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Loyalty programs are ubiquitous for retailers hoping to motivate customers, but digital agency Rockfish Interactive is applying the concept to staff with a peer-to-peer digital-reward program it's created: YouEarnedIt.
The concept is simple: Each month, employees get points they can reward to their co-workers. They can accumulate and redeem those points for what they want from an online catalog that includes everything from gift cards to iPads to lavish vacations, customizable by company. Employers track who's getting the most points, which they may use to help inform employee reviews or get a sense of how individuals or departments work together.
Launched as part of the Rockfish Labs incubator and now in the process of spinning off as a separate company, YouEarnedIt has been licensed to a handful of firms unaffiliated with the WPP agency. Those include social sho-per-marketing firm Collective Bias, Rogers, Ark.; digital shop IQ Agency, Atlanta; and Mass Relevance, an Austin-based curation platform that resyndicates Twitter content. Rockfish CEO Kenny Tomlin said WPP siblings Y&R, JWT and 24/7 recently signed on to roll out the system, too. Client Walmart is also piloting a test .
While no one is likely to stay on the job just for the points, YouEarnedIt does provide a way to spread the love and recognition, particularly to departments that may not always be the stars in a company, Mr. Tomlin said. He's also considering adding a "client portal" next year that would let client executives award points to agency employees.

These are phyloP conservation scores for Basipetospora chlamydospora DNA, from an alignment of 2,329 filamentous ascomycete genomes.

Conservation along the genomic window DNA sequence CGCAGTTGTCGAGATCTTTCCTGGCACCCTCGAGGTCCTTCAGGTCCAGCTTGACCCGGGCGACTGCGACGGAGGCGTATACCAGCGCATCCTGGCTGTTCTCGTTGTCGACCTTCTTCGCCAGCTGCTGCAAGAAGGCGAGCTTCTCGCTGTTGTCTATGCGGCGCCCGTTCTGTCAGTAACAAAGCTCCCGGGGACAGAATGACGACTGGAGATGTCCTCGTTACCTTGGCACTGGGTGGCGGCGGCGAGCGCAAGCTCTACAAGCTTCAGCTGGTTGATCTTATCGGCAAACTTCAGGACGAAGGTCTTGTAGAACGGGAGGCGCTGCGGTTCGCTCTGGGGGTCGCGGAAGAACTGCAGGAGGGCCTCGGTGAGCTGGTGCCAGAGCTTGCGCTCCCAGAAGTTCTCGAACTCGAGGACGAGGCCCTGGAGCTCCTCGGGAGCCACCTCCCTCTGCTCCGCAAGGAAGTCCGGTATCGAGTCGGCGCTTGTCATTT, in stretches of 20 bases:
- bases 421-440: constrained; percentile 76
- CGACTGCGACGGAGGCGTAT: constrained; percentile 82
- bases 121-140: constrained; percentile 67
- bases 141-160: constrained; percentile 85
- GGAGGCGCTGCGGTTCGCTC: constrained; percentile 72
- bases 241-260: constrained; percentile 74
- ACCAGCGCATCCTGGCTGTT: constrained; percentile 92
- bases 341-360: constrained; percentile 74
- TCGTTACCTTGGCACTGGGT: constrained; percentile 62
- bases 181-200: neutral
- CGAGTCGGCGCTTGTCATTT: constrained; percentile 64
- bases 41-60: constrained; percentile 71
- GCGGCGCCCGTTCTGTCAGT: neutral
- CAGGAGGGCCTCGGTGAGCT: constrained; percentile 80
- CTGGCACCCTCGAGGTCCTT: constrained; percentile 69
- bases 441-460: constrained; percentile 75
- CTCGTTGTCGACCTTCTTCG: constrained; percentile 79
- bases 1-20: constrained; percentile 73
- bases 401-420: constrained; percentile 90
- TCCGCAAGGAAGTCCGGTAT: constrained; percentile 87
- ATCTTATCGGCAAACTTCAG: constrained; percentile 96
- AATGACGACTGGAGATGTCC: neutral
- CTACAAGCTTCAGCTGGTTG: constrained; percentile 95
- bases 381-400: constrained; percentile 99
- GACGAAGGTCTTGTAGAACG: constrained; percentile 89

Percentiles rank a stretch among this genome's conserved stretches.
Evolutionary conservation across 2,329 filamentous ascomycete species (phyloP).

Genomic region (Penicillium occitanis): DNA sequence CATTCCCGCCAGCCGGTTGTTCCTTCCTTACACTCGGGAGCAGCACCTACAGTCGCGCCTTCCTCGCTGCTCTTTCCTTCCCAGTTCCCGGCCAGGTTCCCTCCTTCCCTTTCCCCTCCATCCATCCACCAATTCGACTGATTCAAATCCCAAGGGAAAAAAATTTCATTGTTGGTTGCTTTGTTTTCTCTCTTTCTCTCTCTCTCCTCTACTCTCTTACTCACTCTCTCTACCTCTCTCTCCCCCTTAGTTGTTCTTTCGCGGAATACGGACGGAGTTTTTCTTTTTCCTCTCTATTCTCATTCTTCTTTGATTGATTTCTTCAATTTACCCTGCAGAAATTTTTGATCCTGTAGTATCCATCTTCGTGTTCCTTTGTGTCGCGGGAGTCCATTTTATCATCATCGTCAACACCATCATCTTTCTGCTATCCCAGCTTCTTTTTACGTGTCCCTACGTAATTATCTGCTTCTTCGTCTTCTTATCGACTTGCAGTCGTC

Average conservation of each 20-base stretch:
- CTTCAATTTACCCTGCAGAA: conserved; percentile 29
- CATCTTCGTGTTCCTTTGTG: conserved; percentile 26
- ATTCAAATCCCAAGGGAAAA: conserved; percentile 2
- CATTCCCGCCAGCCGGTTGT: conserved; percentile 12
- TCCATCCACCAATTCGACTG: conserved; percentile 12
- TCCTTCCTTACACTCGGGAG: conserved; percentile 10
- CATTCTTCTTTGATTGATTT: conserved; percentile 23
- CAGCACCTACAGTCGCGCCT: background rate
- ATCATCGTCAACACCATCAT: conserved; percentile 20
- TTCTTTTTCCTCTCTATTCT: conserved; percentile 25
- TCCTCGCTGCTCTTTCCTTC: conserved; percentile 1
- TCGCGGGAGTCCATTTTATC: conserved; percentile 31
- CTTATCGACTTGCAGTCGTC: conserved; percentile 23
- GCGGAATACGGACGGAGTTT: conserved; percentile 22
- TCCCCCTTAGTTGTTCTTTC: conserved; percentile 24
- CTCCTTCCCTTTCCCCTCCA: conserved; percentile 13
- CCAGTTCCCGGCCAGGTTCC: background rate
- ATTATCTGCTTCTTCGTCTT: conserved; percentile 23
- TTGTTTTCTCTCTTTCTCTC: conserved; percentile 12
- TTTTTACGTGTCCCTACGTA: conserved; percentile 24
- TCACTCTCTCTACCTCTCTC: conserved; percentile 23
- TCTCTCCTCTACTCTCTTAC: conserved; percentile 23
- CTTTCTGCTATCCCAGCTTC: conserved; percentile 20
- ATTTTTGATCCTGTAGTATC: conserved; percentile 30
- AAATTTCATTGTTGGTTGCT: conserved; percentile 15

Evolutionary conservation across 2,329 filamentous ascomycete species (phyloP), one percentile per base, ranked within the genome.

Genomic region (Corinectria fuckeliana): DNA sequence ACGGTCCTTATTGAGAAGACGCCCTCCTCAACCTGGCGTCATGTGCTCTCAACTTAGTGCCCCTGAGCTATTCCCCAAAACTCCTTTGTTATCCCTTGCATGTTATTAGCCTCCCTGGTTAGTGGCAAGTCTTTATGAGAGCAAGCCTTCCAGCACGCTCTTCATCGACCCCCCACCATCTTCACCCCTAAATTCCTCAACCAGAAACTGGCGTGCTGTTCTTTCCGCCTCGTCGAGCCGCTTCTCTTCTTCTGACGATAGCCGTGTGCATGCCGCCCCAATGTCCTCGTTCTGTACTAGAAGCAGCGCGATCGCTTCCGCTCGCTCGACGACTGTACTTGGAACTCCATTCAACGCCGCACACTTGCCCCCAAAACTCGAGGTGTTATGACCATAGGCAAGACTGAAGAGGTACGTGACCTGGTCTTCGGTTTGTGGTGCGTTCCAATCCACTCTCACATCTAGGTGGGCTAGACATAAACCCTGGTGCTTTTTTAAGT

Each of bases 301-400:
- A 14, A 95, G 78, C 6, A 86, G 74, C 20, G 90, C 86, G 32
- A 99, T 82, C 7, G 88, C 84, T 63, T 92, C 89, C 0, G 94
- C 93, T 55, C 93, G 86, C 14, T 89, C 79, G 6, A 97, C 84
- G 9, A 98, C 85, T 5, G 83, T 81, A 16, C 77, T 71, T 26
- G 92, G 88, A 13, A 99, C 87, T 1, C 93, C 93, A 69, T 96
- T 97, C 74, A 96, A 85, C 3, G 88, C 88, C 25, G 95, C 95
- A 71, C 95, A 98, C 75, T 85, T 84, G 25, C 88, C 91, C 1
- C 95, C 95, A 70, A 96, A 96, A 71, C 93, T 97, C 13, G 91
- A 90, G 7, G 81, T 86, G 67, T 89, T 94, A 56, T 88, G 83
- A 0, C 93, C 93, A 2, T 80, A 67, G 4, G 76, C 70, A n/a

Mass Relevance CEO Sam Decker implemented YouEarnedIt six months ago because it jibes with a core value at his firm -- "freesponsibility," or the democratization of responsibility. He said he's tried other awards and incentives, but after six months of YouEarnedIt, likes it better.
"My director of product management walked out on Friday holding an Apple TV over his head and said, "Thanks, everybody,'" he said. "So people can see it and it becomes tangible."
Mass Relevance isn't incorporating the system into employee reviews because different functions may accumulate points at different rates, Mr. Decker said, but Collective Bias is considering it, said its chief operating officer, Amy Callahan.
She likes the social aspect of the system, set up with a news feed for the 40-employee shop so others can chime in when someone gets or gives points. "Not a day goes by where there isn't activity," Ms. Callahan said.
Neither Mass Relevance nor Collective Bias have seen any signs of employees gaming the system to reward one another unjustifiably.
"No one has experienced that yet," Mr. Tomlin said. "Also, almost all the companies on the system have their recognition feeds set to public, so all their co-workers would see what had just occurred."